10. Have a bad time yourself. Ever feel like you're going through the motions? I once did so many of the same show in a month that I stopped and asked the audience, "Did I already tell that joke?" They nodded. I have to admit that I probably appeared bored. To avoid that, change a section or two. Change the order. Interview a volunteer, especially with the puppet. This makes it more spontaneous which wakes you up a bit.
Remember, these are all things that can HURT you even when your show is GREAT! They are also very easily avoidable.
I've waited..Lord knows I've waited.. it was to be done on Bern's neck with him being the magician and me his bumbling assistant.
Okay, just for that..I'll use it in my seniors' show.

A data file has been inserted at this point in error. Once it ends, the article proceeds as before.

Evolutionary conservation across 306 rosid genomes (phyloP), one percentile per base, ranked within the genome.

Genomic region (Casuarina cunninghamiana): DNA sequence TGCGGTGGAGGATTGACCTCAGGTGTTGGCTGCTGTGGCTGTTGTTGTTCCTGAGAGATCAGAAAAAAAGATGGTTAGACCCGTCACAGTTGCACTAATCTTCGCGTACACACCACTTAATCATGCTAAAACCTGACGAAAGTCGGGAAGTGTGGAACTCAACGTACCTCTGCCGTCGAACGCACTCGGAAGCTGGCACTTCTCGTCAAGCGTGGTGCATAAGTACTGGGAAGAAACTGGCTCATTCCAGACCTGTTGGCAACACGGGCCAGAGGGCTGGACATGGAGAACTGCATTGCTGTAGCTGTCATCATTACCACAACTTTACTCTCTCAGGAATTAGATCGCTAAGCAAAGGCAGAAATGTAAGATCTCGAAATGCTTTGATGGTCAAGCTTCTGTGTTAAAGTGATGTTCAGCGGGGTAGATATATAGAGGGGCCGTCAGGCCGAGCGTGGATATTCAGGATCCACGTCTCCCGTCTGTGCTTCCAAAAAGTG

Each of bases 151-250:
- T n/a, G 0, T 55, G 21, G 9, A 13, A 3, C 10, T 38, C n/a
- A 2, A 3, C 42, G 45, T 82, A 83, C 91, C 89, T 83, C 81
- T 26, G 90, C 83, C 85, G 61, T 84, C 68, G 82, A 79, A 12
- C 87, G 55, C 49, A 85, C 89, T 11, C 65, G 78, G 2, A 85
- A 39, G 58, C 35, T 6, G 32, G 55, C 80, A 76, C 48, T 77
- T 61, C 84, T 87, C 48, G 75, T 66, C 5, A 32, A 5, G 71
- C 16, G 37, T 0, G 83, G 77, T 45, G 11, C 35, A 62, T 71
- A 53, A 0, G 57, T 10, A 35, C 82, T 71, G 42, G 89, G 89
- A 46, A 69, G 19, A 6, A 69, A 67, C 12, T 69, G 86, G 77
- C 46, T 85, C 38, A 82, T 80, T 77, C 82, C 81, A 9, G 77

Gazooks..I can't..I followed the Californian's advice and twinned seniors' shows with class visits by primary kids.
Dang, that trick is so much fun to do in the bathroom mirror when shaving gets boring.
Are there any Yankee prohibitions against the rigid rope trick? Life WAS a carnival.
June 4 2008, 9:28 PM
The rigid rope trick is a big hit with seniors. Just label a bottle as liquid viagra...
Rope thru neck
June 4 2008, 9:30 PM
I, too, love the rope thru the neck trick. BUT, if we did it 1,000 times and were copied dangerously only once it wouldn't be worth it. I never offer to do balloon animals at parties for the same reason. (I'll hear about that one.) If they insist then I will consent but I let them know that they should never be in the child's mouth. I tell the kids not to put them in their mouth as well.
Rope through the neck?
June 5 2008, 8:09 AM